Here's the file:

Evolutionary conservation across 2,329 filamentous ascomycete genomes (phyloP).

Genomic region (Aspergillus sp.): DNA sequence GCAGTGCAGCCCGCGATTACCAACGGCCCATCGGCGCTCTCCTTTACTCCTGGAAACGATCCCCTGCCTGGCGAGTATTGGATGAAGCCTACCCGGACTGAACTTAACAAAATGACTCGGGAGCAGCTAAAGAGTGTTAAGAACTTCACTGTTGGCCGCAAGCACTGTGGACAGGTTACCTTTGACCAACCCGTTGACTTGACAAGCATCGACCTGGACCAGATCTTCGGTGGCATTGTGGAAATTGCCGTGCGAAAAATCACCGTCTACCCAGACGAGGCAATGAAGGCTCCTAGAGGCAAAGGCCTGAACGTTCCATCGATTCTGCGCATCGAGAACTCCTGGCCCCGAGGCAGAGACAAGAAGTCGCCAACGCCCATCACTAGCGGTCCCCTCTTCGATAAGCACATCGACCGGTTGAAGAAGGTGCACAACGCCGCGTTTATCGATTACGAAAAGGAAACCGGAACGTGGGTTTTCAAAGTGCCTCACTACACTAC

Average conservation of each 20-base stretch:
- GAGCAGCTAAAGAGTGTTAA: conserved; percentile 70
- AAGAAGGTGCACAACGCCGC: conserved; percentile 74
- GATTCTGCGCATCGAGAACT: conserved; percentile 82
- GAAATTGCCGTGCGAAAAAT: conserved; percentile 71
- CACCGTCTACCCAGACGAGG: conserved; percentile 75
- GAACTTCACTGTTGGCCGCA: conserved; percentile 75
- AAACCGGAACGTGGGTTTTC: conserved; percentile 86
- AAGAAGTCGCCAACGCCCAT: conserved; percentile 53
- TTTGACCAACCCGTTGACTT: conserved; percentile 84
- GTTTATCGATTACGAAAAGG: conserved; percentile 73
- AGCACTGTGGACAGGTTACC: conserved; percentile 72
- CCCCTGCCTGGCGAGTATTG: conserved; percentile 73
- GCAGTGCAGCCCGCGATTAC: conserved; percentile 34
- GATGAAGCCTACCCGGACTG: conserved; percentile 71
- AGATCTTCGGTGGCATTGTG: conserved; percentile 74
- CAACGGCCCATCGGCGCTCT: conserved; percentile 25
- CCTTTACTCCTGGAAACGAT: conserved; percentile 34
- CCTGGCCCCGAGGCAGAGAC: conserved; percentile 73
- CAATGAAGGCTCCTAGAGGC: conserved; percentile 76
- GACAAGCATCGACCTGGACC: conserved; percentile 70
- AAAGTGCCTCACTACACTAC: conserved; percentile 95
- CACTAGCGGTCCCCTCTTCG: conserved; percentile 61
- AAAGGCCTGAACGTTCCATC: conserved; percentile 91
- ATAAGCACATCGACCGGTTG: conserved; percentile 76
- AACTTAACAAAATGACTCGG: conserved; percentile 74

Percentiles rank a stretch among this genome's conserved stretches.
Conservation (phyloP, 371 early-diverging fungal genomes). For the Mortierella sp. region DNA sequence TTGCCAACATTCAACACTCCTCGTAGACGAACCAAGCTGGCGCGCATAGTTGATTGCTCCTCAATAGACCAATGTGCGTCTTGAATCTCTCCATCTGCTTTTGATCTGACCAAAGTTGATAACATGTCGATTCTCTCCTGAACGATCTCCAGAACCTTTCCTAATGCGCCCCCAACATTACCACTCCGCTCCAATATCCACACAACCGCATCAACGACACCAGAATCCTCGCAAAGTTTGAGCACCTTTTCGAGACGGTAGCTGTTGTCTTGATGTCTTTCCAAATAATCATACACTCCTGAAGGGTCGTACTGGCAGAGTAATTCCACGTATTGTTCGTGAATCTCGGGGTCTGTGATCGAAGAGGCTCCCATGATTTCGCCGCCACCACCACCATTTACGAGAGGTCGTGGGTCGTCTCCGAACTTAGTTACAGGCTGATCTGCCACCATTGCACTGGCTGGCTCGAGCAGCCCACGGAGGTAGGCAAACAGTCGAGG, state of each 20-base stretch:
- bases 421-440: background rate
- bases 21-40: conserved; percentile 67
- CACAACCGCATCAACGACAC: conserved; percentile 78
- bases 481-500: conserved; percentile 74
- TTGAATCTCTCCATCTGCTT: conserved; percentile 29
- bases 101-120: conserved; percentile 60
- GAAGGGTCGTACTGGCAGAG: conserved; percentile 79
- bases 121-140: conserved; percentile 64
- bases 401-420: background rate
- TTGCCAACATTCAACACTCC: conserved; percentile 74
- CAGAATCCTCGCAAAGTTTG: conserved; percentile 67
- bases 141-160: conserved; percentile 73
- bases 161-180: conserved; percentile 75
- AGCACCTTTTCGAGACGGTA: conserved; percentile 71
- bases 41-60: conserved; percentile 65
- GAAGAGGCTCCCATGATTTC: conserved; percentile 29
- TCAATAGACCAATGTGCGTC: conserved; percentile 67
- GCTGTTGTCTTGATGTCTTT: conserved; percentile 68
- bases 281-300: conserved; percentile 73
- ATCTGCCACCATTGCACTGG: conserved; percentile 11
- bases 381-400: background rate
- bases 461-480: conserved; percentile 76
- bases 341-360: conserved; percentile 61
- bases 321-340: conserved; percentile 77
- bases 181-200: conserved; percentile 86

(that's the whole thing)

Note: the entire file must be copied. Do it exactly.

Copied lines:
Evolutionary conservation across 2,329 filamentous ascomycete genomes (phyloP).

Genomic region (Aspergillus sp.): DNA sequence GCAGTGCAGCCCGCGATTACCAACGGCCCATCGGCGCTCTCCTTTACTCCTGGAAACGATCCCCTGCCTGGCGAGTATTGGATGAAGCCTACCCGGACTGAACTTAACAAAATGACTCGGGAGCAGCTAAAGAGTGTTAAGAACTTCACTGTTGGCCGCAAGCACTGTGGACAGGTTACCTTTGACCAACCCGTTGACTTGACAAGCATCGACCTGGACCAGATCTTCGGTGGCATTGTGGAAATTGCCGTGCGAAAAATCACCGTCTACCCAGACGAGGCAATGAAGGCTCCTAGAGGCAAAGGCCTGAACGTTCCATCGATTCTGCGCATCGAGAACTCCTGGCCCCGAGGCAGAGACAAGAAGTCGCCAACGCCCATCACTAGCGGTCCCCTCTTCGATAAGCACATCGACCGGTTGAAGAAGGTGCACAACGCCGCGTTTATCGATTACGAAAAGGAAACCGGAACGTGGGTTTTCAAAGTGCCTCACTACACTAC

Average conservation of each 20-base stretch:
- GAGCAGCTAAAGAGTGTTAA: conserved; percentile 70
- AAGAAGGTGCACAACGCCGC: conserved; percentile 74
- GATTCTGCGCATCGAGAACT: conserved; percentile 82
- GAAATTGCCGTGCGAAAAAT: conserved; percentile 71
- CACCGTCTACCCAGACGAGG: conserved; percentile 75
- GAACTTCACTGTTGGCCGCA: conserved; percentile 75
- AAACCGGAACGTGGGTTTTC: conserved; percentile 86
- AAGAAGTCGCCAACGCCCAT: conserved; percentile 53
- TTTGACCAACCCGTTGACTT: conserved; percentile 84
- GTTTATCGATTACGAAAAGG: conserved; percentile 73
- AGCACTGTGGACAGGTTACC: conserved; percentile 72
- CCCCTGCCTGGCGAGTATTG: conserved; percentile 73
- GCAGTGCAGCCCGCGATTAC: conserved; percentile 34
- GATGAAGCCTACCCGGACTG: conserved; percentile 71
- AGATCTTCGGTGGCATTGTG: conserved; percentile 74
- CAACGGCCCATCGGCGCTCT: conserved; percentile 25
- CCTTTACTCCTGGAAACGAT: conserved; percentile 34
- CCTGGCCCCGAGGCAGAGAC: conserved; percentile 73
- CAATGAAGGCTCCTAGAGGC: conserved; percentile 76
- GACAAGCATCGACCTGGACC: conserved; percentile 70
- AAAGTGCCTCACTACACTAC: conserved; percentile 95
- CACTAGCGGTCCCCTCTTCG: conserved; percentile 61
- AAAGGCCTGAACGTTCCATC: conserved; percentile 91
- ATAAGCACATCGACCGGTTG: conserved; percentile 76
- AACTTAACAAAATGACTCGG: conserved; percentile 74

Percentiles rank a stretch among this genome's conserved stretches.
Conservation (phyloP, 371 early-diverging fungal genomes). For the Mortierella sp. region DNA sequence TTGCCAACATTCAACACTCCTCGTAGACGAACCAAGCTGGCGCGCATAGTTGATTGCTCCTCAATAGACCAATGTGCGTCTTGAATCTCTCCATCTGCTTTTGATCTGACCAAAGTTGATAACATGTCGATTCTCTCCTGAACGATCTCCAGAACCTTTCCTAATGCGCCCCCAACATTACCACTCCGCTCCAATATCCACACAACCGCATCAACGACACCAGAATCCTCGCAAAGTTTGAGCACCTTTTCGAGACGGTAGCTGTTGTCTTGATGTCTTTCCAAATAATCATACACTCCTGAAGGGTCGTACTGGCAGAGTAATTCCACGTATTGTTCGTGAATCTCGGGGTCTGTGATCGAAGAGGCTCCCATGATTTCGCCGCCACCACCACCATTTACGAGAGGTCGTGGGTCGTCTCCGAACTTAGTTACAGGCTGATCTGCCACCATTGCACTGGCTGGCTCGAGCAGCCCACGGAGGTAGGCAAACAGTCGAGG, state of each 20-base stretch:
- bases 421-440: background rate
- bases 21-40: conserved; percentile 67
- CACAACCGCATCAACGACAC: conserved; percentile 78
- bases 481-500: conserved; percentile 74
- TTGAATCTCTCCATCTGCTT: conserved; percentile 29
- bases 101-120: conserved; percentile 60
- GAAGGGTCGTACTGGCAGAG: conserved; percentile 79
- bases 121-140: conserved; percentile 64
- bases 401-420: background rate
- TTGCCAACATTCAACACTCC: conserved; percentile 74
- CAGAATCCTCGCAAAGTTTG: conserved; percentile 67
- bases 141-160: conserved; percentile 73
- bases 161-180: conserved; percentile 75
- AGCACCTTTTCGAGACGGTA: conserved; percentile 71
- bases 41-60: conserved; percentile 65
- GAAGAGGCTCCCATGATTTC: conserved; percentile 29
- TCAATAGACCAATGTGCGTC: conserved; percentile 67
- GCTGTTGTCTTGATGTCTTT: conserved; percentile 68
- bases 281-300: conserved; percentile 73
- ATCTGCCACCATTGCACTGG: conserved; percentile 11
- bases 381-400: background rate
- bases 461-480: conserved; percentile 76
- bases 341-360: conserved; percentile 61
- bases 321-340: conserved; percentile 77
- bases 181-200: conserved; percentile 86